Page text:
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The Grief In Growing Up

Last night, I put my littlest baby girl in her own bed, in her own room, for the first time.

I should have been happy. Happy she’s growing up. Happy to have my own room back. Happy I don’t have to worry about my husband snoring her awake in the middle of the night. It marks the beginning of the end of so many sleepless nights and early mornings. In real life, this is where I’d insert a joke about how I haven’t slept through the night in five years, and how great this move will be because if I put Desitin on my toothbrush one more time during the hazy edges of the day, my mouth is going to suffer an identity crisis.

But as I laid her in her bed and walked away last night, all I could feel was a gripping sense of loss.

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10 Things Grosser Than Nursing In Your Own Bathroom

An image of a woman breastfeeding her 11-month old while sitting on a toilet has gone viral, causing an uproar this week after the image was uploaded to her Instagram and Facebook pages. (To view the photo in question, see her public response to the Huffington Post.)

Though some people have praised her bold candor, the photo has also brought an onslaught of criticism for Elisha Wilson Beach, wife of actor Michael Beach, for her lack of concern over the seemingly unhygienic practice, for bolstering the message that mothers never get a moment to themselves, and for oversharing. Plus, if her husband took the picture, he probably could have just helped her instead. Fair points.

Beach has publicly responded to the criticism, saying all mothers do things behind closed doors but are afraid to talk about them for fear of judgment, and that a sense of humor has gotten her through many of motherhood’s challenges. Sounds reasonable.

The Internet responded to her statement with a resounding, “Ew, but poop.”

So here are my two cents, because the world needs one more opinion about this photo: The moment you lay spread-eagle in a room full of strangers to deliver a child is the moment your sense of shame goes out the window. There is very little that can embarrass us or gross us out after having several strangers elbow-deep in our birth canals while interns clean up the spills and discuss their plans for sewing our taints back together.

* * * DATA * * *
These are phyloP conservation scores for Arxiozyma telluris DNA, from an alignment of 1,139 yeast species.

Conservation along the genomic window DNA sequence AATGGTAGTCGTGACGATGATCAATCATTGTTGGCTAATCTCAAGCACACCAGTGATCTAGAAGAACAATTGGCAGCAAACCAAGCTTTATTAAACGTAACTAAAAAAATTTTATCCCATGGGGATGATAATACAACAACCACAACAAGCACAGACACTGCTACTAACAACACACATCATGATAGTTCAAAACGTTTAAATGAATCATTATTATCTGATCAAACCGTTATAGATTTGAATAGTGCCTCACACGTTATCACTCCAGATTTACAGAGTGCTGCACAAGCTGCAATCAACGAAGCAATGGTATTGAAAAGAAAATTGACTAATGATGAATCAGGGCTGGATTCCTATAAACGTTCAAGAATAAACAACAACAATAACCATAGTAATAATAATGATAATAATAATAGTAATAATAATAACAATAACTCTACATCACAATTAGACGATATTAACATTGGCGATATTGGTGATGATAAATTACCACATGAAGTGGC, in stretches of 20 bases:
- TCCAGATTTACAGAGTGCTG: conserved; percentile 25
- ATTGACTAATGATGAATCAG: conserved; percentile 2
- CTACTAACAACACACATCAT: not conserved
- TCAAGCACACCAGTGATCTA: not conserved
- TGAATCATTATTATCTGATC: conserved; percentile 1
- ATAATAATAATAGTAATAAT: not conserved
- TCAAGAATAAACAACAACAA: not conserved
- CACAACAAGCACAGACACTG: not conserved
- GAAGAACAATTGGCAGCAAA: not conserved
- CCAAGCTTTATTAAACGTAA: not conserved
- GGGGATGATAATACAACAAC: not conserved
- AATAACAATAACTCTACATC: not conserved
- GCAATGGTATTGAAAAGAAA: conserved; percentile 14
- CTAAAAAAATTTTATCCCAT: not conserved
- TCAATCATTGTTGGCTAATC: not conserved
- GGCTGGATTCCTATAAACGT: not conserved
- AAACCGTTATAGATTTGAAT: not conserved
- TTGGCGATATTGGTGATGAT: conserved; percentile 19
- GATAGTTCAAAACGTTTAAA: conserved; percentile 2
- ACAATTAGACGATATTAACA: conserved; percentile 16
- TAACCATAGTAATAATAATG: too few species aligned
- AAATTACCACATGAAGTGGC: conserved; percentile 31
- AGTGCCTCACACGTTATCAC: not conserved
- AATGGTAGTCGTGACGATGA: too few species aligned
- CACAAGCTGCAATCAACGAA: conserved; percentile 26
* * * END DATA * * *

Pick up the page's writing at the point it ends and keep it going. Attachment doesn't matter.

And the attempt to normalize and find humor in the often-repulsive struggles we all face is the mission statement of 99.79% of parenting blogs in existence. This isn’t new.

I can’t say I’ve nursed a baby on the toilet, but I’ve certainly held a baby while I’m there (and have also wiped another kid’s butt with a baby in my arms) because you do what you have to when you’re in survival mode. For what it’s worth, the concern is usually less focused on baby’s proximity to turds and more focused on pulling pants back up one-handed. Not easy — I’ll wait while you try it.

*humming the diarrhea song to myself*

So in support of this woman and her argument that motherhood is gross and we should all just embrace it rather than judge each other for it, I present to you my personal list of 10 Things Grosser than Nursing On Your Own Toilet:

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Achieving Unflappable Mom Status

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I was the stereotypical mom walking through Target with a screaming two-year-old this morning.

Unlike our typical public outburst, though, which is usually followed by shame-fueled sobbing in the parking lot, today I have RISEN ABOVE and believe I have reached a higher level of motherhood. Whether I’ve become desensitized to the cries of my offspring or have just developed a newfound ability to cut through the ruckus to get a job done, I realized I am no longer fazed by the antics of hellion children in public.

At the height of this morning’s pandemonium, my blood pressure remained steady. My voice was calm and still, knowing nobody was sick or hurt. I was deliberate and level-headed, never wavering or giving in to demands. And then, when it became clear there would be no redirecting or coming back from the edge of tantrum, I walked out — baby strapped to my chest, three-year-old’s hand in mine, and a raging two-year-old on my hip, flailing backwards and screaming. My expression was stoic, Destiny’s Child’s “Survivor” blaring in the background (or possibly just in my head?), and there was a swagger in my gait as I strut through the parking lot. Shades down. LIKE A BOSS.

I think this liberating phenomenon is one that must be reached after dealing with a certain amount of child-centric BS and public humiliation. If there are any moms out there who were able to maintain this level of cool with their first, my hat is off to you. For me, I felt like I had finally just gotten my black belt in motherhood.